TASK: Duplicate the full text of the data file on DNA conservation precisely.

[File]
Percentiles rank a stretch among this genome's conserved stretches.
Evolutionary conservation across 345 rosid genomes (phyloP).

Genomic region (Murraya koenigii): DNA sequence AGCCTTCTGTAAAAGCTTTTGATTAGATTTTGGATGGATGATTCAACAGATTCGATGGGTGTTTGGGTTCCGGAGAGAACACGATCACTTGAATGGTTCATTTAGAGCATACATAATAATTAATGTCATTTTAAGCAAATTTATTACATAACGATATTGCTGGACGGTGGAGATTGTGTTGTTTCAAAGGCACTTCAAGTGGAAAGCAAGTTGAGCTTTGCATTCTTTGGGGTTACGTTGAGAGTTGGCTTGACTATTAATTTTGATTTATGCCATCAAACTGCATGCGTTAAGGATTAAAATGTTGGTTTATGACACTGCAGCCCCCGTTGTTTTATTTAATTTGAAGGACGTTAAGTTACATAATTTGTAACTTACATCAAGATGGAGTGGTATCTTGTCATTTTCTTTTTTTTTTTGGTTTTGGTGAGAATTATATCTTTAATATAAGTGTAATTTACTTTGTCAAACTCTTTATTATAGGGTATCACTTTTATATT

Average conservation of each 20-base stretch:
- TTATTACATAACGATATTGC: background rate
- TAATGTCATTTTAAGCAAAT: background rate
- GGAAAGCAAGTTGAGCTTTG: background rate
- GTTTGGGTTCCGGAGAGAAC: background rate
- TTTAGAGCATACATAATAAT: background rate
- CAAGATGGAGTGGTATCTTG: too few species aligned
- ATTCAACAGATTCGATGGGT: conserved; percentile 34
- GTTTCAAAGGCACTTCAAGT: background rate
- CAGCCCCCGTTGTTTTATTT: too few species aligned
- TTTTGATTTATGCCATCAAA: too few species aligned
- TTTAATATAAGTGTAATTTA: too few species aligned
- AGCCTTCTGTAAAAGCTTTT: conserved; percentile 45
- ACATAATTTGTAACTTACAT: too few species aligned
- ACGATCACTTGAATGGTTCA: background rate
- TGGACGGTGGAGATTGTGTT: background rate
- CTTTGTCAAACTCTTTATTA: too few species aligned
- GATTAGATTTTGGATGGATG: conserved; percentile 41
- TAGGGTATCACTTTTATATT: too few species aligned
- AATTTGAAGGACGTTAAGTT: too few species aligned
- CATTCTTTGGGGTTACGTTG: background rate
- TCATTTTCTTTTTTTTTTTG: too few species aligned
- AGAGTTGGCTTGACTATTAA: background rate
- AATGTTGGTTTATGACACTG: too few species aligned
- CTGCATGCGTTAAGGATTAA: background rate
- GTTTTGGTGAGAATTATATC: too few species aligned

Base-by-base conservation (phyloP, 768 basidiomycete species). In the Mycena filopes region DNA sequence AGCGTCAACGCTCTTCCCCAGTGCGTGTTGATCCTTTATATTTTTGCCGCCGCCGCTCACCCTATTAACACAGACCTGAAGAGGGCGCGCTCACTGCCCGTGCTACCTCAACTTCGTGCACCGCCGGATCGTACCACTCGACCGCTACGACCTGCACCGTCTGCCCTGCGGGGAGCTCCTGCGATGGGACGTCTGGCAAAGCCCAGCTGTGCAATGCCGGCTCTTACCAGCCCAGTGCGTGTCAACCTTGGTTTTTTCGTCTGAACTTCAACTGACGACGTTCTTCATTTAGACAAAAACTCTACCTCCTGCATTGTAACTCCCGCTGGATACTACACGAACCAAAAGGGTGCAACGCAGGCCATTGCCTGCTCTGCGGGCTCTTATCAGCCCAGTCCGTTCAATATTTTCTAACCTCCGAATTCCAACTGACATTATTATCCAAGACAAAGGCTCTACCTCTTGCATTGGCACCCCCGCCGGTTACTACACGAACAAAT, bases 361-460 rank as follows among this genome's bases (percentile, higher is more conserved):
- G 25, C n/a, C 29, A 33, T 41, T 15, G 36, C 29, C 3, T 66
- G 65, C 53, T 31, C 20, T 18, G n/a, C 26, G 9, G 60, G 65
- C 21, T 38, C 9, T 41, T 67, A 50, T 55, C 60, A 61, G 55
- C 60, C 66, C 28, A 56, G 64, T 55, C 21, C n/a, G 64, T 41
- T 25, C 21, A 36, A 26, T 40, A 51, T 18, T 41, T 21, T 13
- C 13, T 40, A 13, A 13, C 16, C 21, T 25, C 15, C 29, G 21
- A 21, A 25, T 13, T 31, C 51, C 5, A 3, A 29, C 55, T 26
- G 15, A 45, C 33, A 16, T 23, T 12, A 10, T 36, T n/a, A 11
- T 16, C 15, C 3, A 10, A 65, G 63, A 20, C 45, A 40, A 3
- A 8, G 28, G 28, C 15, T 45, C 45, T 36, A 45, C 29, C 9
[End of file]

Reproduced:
Percentiles rank a stretch among this genome's conserved stretches.
Evolutionary conservation across 345 rosid genomes (phyloP).

Genomic region (Murraya koenigii): DNA sequence AGCCTTCTGTAAAAGCTTTTGATTAGATTTTGGATGGATGATTCAACAGATTCGATGGGTGTTTGGGTTCCGGAGAGAACACGATCACTTGAATGGTTCATTTAGAGCATACATAATAATTAATGTCATTTTAAGCAAATTTATTACATAACGATATTGCTGGACGGTGGAGATTGTGTTGTTTCAAAGGCACTTCAAGTGGAAAGCAAGTTGAGCTTTGCATTCTTTGGGGTTACGTTGAGAGTTGGCTTGACTATTAATTTTGATTTATGCCATCAAACTGCATGCGTTAAGGATTAAAATGTTGGTTTATGACACTGCAGCCCCCGTTGTTTTATTTAATTTGAAGGACGTTAAGTTACATAATTTGTAACTTACATCAAGATGGAGTGGTATCTTGTCATTTTCTTTTTTTTTTTGGTTTTGGTGAGAATTATATCTTTAATATAAGTGTAATTTACTTTGTCAAACTCTTTATTATAGGGTATCACTTTTATATT

Average conservation of each 20-base stretch:
- TTATTACATAACGATATTGC: background rate
- TAATGTCATTTTAAGCAAAT: background rate
- GGAAAGCAAGTTGAGCTTTG: background rate
- GTTTGGGTTCCGGAGAGAAC: background rate
- TTTAGAGCATACATAATAAT: background rate
- CAAGATGGAGTGGTATCTTG: too few species aligned
- ATTCAACAGATTCGATGGGT: conserved; percentile 34
- GTTTCAAAGGCACTTCAAGT: background rate
- CAGCCCCCGTTGTTTTATTT: too few species aligned
- TTTTGATTTATGCCATCAAA: too few species aligned
- TTTAATATAAGTGTAATTTA: too few species aligned
- AGCCTTCTGTAAAAGCTTTT: conserved; percentile 45
- ACATAATTTGTAACTTACAT: too few species aligned
- ACGATCACTTGAATGGTTCA: background rate
- TGGACGGTGGAGATTGTGTT: background rate
- CTTTGTCAAACTCTTTATTA: too few species aligned
- GATTAGATTTTGGATGGATG: conserved; percentile 41
- TAGGGTATCACTTTTATATT: too few species aligned
- AATTTGAAGGACGTTAAGTT: too few species aligned
- CATTCTTTGGGGTTACGTTG: background rate
- TCATTTTCTTTTTTTTTTTG: too few species aligned
- AGAGTTGGCTTGACTATTAA: background rate
- AATGTTGGTTTATGACACTG: too few species aligned
- CTGCATGCGTTAAGGATTAA: background rate
- GTTTTGGTGAGAATTATATC: too few species aligned

Base-by-base conservation (phyloP, 768 basidiomycete species). In the Mycena filopes region DNA sequence AGCGTCAACGCTCTTCCCCAGTGCGTGTTGATCCTTTATATTTTTGCCGCCGCCGCTCACCCTATTAACACAGACCTGAAGAGGGCGCGCTCACTGCCCGTGCTACCTCAACTTCGTGCACCGCCGGATCGTACCACTCGACCGCTACGACCTGCACCGTCTGCCCTGCGGGGAGCTCCTGCGATGGGACGTCTGGCAAAGCCCAGCTGTGCAATGCCGGCTCTTACCAGCCCAGTGCGTGTCAACCTTGGTTTTTTCGTCTGAACTTCAACTGACGACGTTCTTCATTTAGACAAAAACTCTACCTCCTGCATTGTAACTCCCGCTGGATACTACACGAACCAAAAGGGTGCAACGCAGGCCATTGCCTGCTCTGCGGGCTCTTATCAGCCCAGTCCGTTCAATATTTTCTAACCTCCGAATTCCAACTGACATTATTATCCAAGACAAAGGCTCTACCTCTTGCATTGGCACCCCCGCCGGTTACTACACGAACAAAT, bases 361-460 rank as follows among this genome's bases (percentile, higher is more conserved):
- G 25, C n/a, C 29, A 33, T 41, T 15, G 36, C 29, C 3, T 66
- G 65, C 53, T 31, C 20, T 18, G n/a, C 26, G 9, G 60, G 65
- C 21, T 38, C 9, T 41, T 67, A 50, T 55, C 60, A 61, G 55
- C 60, C 66, C 28, A 56, G 64, T 55, C 21, C n/a, G 64, T 41
- T 25, C 21, A 36, A 26, T 40, A 51, T 18, T 41, T 21, T 13
- C 13, T 40, A 13, A 13, C 16, C 21, T 25, C 15, C 29, G 21
- A 21, A 25, T 13, T 31, C 51, C 5, A 3, A 29, C 55, T 26
- G 15, A 45, C 33, A 16, T 23, T 12, A 10, T 36, T n/a, A 11
- T 16, C 15, C 3, A 10, A 65, G 63, A 20, C 45, A 40, A 3
- A 8, G 28, G 28, C 15, T 45, C 45, T 36, A 45, C 29, C 9